Developing leadership, knowledge, and skills to address the challenges and opportunities of a diverse aging society

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Eight Actions to Improve Healthy Aging in Rural Areas

posted 07.28.2014

By Juanita Bacsu 

Rural older adults often desire to age in place, yet few studies identify ways to improve aging in rural communities. A team of researchers at the Universities of Saskatchewan and Regina interviewed approximately 40 rural seniors about what actions they thought supported healthy aging in rural areas.

8 New Web Seminars in August!

posted 07.24.2014

With thanks to our sponsors, partners and donors, we are able to offer EIGHT free web seminars in August, including up to 7 complimentary CEUs!

The August webinars cover a variety of topics, from aging services to brain health to home safety to aging in community to intergenerational programs. There is something for everyone!

A Terrific Example of the Benefits of Aging in Community! (Video)

posted 07.24.2014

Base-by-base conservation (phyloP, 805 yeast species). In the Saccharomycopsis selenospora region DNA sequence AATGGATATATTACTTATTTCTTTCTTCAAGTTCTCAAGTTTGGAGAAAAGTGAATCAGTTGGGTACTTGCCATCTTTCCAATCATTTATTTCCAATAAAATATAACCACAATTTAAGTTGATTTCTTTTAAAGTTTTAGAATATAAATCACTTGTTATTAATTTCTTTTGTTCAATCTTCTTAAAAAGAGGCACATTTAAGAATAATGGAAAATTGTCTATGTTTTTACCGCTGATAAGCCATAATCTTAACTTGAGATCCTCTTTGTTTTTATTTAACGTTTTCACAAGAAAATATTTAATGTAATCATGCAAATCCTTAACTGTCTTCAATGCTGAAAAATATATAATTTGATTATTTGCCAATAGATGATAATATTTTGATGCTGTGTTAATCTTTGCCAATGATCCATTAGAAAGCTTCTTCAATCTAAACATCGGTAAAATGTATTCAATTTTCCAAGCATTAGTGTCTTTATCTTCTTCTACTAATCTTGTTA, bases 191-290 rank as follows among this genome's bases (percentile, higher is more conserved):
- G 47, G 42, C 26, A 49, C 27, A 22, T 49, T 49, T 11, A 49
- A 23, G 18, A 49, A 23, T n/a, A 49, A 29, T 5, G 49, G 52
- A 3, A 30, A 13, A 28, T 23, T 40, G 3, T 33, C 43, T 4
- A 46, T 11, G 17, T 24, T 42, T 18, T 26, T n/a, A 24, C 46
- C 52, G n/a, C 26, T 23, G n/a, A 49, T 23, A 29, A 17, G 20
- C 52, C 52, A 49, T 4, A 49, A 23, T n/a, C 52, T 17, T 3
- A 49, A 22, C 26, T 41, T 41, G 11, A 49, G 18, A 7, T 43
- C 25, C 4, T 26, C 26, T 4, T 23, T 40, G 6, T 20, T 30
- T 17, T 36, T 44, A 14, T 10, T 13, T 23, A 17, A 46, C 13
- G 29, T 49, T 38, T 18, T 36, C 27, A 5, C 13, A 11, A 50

The video below has been making the rounds on Facebook recently and here at ASA we couldn't help but be struck by what a terrific example it is of the benefits of aging in community! Perhaps, in the future these videos won't "go viral" on social media, as more and more communities adapt to accommodate and integrate the growing aging population, making scenes like this one commonplace. In the meantime, we hope this video will inspire you to continue tackling the challenges of creating age-friendly communities.

The Future of Aging Services

posted 07.23.2014

As it approaches fifty years, the aging network, born from the Older Americans Act of 1965, is at a critical juncture. With the incredible growth of the older population one might have thought that these would be the boom years for those with vast experience in delivering aging services. Instead, the traditional aging network is facing major challenges and in many states long-standing providers are fighting for their very survival. How and why has this happened? And what are the implications of these changes for the delivery of services to older people in the United States?

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What the Paradox of Change Means for the Future of Aging Services

posted 07.17.2014

By Robert A. Applebaum

As a researcher studying aging services and long-term care for the past thirty-five years, I continue to be amazed at how the world I study and thought I knew has changed. I often say to audiences when presenting data from our two-decade longitudinal study of Ohio’s longterm services system, “If you would have shown me these data twenty years ago and said this will happen, I would have said, ‘No way.’ ”

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